Location: 368A Heady Hall
Description: Barry Goodwin
William Neal Reynolds Distinguished Professor in the Department of Agricultural and Resource Economics
“Has Technology Increased Yield Risk? Evidence From the Crop Insurance Biotech Endorsement”
Contact Person: Wendong Zhang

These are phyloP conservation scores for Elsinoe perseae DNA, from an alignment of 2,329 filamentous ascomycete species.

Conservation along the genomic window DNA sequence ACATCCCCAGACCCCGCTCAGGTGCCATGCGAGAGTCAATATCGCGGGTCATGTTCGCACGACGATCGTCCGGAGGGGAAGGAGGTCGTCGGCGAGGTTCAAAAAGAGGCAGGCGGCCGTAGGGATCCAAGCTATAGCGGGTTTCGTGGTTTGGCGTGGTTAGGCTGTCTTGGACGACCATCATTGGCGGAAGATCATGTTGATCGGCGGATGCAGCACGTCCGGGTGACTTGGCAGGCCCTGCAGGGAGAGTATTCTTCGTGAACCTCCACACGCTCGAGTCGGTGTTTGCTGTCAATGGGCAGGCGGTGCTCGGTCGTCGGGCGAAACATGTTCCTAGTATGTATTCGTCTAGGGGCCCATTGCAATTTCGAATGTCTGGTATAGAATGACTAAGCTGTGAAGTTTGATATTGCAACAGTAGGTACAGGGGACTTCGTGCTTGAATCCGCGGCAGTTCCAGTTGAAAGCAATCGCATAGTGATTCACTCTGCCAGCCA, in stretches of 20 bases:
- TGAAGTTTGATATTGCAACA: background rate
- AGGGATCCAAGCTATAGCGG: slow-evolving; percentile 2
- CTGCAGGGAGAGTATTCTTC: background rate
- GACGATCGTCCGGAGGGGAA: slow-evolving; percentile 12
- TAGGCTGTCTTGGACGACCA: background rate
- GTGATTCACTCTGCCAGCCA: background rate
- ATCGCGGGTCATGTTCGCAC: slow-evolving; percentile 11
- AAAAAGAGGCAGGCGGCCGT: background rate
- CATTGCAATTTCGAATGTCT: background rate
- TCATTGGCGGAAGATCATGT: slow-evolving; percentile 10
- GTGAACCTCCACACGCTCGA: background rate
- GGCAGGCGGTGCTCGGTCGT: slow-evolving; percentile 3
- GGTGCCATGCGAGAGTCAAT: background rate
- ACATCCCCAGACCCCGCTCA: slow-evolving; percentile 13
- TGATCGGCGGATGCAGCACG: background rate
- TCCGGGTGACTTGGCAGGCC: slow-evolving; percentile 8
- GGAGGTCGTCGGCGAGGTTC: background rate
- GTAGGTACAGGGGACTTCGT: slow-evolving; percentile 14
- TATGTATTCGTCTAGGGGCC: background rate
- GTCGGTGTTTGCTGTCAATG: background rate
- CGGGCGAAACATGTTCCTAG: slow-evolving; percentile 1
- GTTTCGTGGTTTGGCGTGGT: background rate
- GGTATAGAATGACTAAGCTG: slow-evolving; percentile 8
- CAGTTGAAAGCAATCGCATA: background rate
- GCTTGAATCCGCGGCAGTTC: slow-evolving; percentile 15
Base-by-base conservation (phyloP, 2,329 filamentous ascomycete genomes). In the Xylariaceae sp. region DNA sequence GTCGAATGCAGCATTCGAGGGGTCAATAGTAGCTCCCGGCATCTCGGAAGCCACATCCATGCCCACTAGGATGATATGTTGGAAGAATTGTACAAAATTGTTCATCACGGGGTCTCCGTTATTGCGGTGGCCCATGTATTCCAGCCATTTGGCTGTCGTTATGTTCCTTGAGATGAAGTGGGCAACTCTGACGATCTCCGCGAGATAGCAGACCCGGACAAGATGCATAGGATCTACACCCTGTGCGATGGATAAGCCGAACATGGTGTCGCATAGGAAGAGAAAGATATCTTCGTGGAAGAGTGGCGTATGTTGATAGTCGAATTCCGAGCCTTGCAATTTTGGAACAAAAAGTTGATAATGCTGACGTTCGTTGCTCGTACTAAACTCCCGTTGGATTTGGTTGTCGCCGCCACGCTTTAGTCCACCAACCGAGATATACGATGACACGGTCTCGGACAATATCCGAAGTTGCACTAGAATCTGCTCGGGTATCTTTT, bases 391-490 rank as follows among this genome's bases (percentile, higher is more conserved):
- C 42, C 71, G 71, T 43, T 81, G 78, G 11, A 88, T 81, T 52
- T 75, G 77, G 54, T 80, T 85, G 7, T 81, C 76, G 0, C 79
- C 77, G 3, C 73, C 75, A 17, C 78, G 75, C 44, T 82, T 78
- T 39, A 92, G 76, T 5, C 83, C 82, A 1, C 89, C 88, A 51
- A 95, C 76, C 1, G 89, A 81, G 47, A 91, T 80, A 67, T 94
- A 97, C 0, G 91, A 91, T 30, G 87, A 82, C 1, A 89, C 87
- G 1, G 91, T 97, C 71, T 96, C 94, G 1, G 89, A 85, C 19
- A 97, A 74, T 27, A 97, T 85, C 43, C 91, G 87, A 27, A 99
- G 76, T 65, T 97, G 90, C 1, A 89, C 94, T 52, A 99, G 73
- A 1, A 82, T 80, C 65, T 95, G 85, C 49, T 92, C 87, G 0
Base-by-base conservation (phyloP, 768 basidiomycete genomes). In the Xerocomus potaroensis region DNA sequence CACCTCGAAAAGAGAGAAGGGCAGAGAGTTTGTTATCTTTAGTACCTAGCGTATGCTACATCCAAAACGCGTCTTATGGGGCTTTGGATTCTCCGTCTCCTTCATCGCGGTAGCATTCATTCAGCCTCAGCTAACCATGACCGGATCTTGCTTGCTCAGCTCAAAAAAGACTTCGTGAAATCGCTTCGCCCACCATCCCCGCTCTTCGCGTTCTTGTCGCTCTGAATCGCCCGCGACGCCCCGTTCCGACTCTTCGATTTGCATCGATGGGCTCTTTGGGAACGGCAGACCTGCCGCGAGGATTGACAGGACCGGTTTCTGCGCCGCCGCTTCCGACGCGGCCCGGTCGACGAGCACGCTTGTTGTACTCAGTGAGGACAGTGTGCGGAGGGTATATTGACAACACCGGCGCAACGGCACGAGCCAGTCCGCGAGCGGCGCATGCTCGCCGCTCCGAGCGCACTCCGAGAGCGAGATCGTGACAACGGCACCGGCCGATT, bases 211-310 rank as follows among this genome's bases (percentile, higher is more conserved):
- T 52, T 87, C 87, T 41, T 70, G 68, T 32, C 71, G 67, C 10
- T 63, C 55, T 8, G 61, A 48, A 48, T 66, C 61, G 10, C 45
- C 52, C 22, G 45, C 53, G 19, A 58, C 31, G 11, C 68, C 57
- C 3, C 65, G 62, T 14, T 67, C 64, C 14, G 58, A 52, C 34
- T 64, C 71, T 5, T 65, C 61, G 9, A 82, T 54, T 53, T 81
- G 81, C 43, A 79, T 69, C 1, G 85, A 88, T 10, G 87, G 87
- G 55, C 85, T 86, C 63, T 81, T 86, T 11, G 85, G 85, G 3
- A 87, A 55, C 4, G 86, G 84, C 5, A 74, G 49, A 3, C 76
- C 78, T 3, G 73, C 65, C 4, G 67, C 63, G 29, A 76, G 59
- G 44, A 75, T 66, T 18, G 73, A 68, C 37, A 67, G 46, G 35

Abstract: The conventional wisdom that technological advances in seed breeding and genetic modification of corn traits has lowered yield risk has recently been challenged by research that argues that the converse is true. The implications of this research have been applied to models of climate change and have led to the conclusion that these technological advances have actually increased agronomic risk, such that climate change is asserted to raise important concerns regarding the stability and viability of corn yields in the future. The argument is based upon assertions that corn yields have become more sensitive to weather stresses. We use crop insurance data from the US federal crop insurance program to evaluate these claims. In particular, we use side-by-side data collected under the Biotech Endorsement (BE) between 2008 and 2011. We find that risk, as measured by the rate of indemnities paid per units insured, was significantly lower for crops insured under the BE. We also find that the difference in risk tends to be greater when growing conditions are less favorable.